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Hydrogen (nitrogen....I'll leave original for the jokes) in the tires

Hydrogen (nitrogen....I'll leave original for the jokes) in the tires

A friend told me he has had other cars that had hydrogen in the tires instead of air. That way he never needed to deal with tire air pressure. Anyone do that with the 18"s?

Joshan | 15 oktober 2019

yes, costco did it for me.

95dawg | 15 oktober 2019

Oh, the Hindenburg brand tires that have hydrogen in them? They are dynamite.

joe.lynn.atp | 15 oktober 2019

Do you mean nitrogen?

Passion2Fly | 15 oktober 2019

Kaboom!

majassow | 15 oktober 2019

But think of the weight savings!

Mike UpNorth_ | 15 oktober 2019

oops, yeah nitrogen.....@Josh, so you just went to Costco and they did that for you? You need a Costco membership? Time it took? Cost?

Joshan | 15 oktober 2019

yes, you need a membership. I had them rotate the tires ($20) and the offered to re-inflate with nitrogen ($40). I took them up on it. It is very nice in the winter when your tires do not lose pressure.

Joshan | 15 oktober 2019

I shopped for about 20-30 mins. When I was done the car was also.

rob | 15 oktober 2019

I fill mine with 80% N for free.

tesla | 15 oktober 2019
Mike UpNorth_ | 15 oktober 2019

Cool. Thanks all.

BobDobbs | 15 oktober 2019

If N leaks out more slowly than the other gases in air, then by repeated filling with small amounts of air you will be left with almost all N in the tires anyway. Seems kind of dumb to pay for what you get for free anyway.

Joshan | 15 oktober 2019

the difference is it is not affected by temperature. So you have the same tire pressure at -20 and 95.

mtesla | 15 oktober 2019

Highly unlikely that anyone would be using hydrogen in their tires. Besides the obvious safety and insurance issues, hydrogen's molecule is far smaller than those of nitrogen and oxygen (you know: the main components of regular air), so you'll likely experience a much higher self-deflation rate (I imagine, your tires will deflate in a few seconds).

majassow | 15 oktober 2019

While it makes sense for racing (where you can purge O2 and water vapor at race time), permeability to O2 and water vapor works both ways in tires. Just because the N2 is at a higher total pressure does not keep O2 and water vapor from diffusing in. The diffusion rate is proportional to the partial pressures, which in a 100% N2 filled tire is initially 0 for O2/water, so it will tend to diffuse INTO the tire. So if you are worried about the 1/2 lb or so of pressure change for having water vapor in your tire when it heats up: I hope you are purging with N2 often! Otherwise, Costco thanks you for the $40 tip.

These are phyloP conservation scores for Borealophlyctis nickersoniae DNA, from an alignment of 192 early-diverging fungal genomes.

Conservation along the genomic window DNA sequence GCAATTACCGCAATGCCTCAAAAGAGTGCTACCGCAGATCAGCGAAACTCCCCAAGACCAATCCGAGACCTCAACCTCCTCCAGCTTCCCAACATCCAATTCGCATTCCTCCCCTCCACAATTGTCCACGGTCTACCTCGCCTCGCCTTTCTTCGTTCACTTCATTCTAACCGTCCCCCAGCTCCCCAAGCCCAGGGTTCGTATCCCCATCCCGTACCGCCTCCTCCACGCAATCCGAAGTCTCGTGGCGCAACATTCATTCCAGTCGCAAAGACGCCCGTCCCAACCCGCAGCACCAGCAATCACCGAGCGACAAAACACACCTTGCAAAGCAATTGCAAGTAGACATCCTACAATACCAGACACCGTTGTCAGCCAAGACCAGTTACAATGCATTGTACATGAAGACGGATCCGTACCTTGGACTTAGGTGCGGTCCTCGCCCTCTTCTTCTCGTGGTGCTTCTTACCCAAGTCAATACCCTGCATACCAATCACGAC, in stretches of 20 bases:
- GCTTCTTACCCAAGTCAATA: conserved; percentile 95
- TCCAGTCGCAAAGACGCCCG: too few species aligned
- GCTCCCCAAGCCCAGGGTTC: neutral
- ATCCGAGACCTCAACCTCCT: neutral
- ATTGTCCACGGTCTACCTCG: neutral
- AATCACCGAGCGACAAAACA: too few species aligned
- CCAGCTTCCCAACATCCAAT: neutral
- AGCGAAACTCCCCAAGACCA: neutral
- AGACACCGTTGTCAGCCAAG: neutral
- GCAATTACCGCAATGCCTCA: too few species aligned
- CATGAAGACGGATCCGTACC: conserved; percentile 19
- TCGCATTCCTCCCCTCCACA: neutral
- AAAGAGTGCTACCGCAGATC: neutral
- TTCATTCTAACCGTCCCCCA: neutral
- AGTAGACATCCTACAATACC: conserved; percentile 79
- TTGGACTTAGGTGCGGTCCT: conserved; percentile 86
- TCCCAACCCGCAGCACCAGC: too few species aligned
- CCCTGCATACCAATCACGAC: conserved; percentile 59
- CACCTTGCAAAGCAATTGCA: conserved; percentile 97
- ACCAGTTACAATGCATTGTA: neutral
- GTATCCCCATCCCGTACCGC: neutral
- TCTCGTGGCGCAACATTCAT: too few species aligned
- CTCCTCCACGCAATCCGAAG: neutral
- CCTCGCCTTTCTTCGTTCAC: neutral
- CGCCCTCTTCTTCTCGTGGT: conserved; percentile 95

If your reason is that you top off the tires less often, and spending $40 is worth it to go from adding a pound or two every 3 months to adding a a pound or two every 4 months (O2 is only 37.5% more permeable than N2 in vulcanized rubber), then more power to you. You may have more money than sense.

Joshan | 15 oktober 2019

on a forum where cars are from 40-100k base... your going to toss insults about $40? ok...

jrweiss98020 | 15 oktober 2019

"the difference is it is not affected by temperature. So you have the same tire pressure at -20 and 95."

Joshan, you need to review your elementary physics. The ideal gas law applies to N2 as well as air.

RES IPSA | 15 oktober 2019

Costco in San Diego charges $20 for nitrogen replacement. I do it because I do not have the check the tire pressure as often. I just stop in every six months and they top it off with the nitrogen for free. Only lose 2-3 psi every six months. worth it to me.

Frank99 | 15 oktober 2019

And how much pressure do you lose in those six months if you fill with air?

howard | 15 oktober 2019

RES IPSA | October 15, 2019
Costco in San Diego charges $20 for nitrogen replacement. I do it because I do not have the check the tire pressure as often. I just stop in every six months and they top it off with the nitrogen for free. Only lose 2-3 psi every six months. worth it to me.

+1

dgstan | 15 oktober 2019

Just to elaborate on what others said: The air we breathe is ~80% nitrogen. You fill your tires with regular air and the nitrogen (supposedly) leaks out slower than the other elements/compounds found in normal air.

Therefore, as your tires lose pressure, that means the percentage of nitrogen in your tire will go up, because it is not leaking out - the other stuff is. By default, you are slowly creating tires filled with a saturation of nitrogen.

Just saved you $40. Now, if you're so rich that you don't care about $40, please donate it to a worthy charity.

Mike UpNorth_ | 16 oktober 2019

Living in MN our daily temperature changes are drastic (unlike CA which I'm guessing many of you live). Therefore, I'm getting tire pressure warnings a lot IMO. The other day I started out my drive with 2 warnings, both front tires, at 37-38 PSI. By the end of my drive both tires were over 41 PSI.

As I originally mentioned - I heard N is more stable across all temperatures so I'm going to give that a try. Thanks again ya'll.

Joshan | 16 oktober 2019

It is mike. Ignore the haters and enjoy not having to worry about your tire pressure while they are outside in the winter pumping air in their tires.

Joshan | 16 oktober 2019

I will never understand why everything acts like such dbags on this forum.

majassow | 16 oktober 2019

Mike: Your tires are low. They should be at the right pressure when COLD. If you get the warnings starting out, then you need air BEFORE driving. The pressure while HOT is not relevant (unless the hot temperature is excessive, indicating a potential tire failure). Hopefully you are not letting the air out when the tires heat up and they go "over" the pressure target. If your intended operating pressure is 45 psi, then make sure they are filled to 45 psi cold. Yes, the pressure will rise a few pounds as you use the tire (or the day heats up). Doesn't matter. The next morning your tires will be the proper temperature again.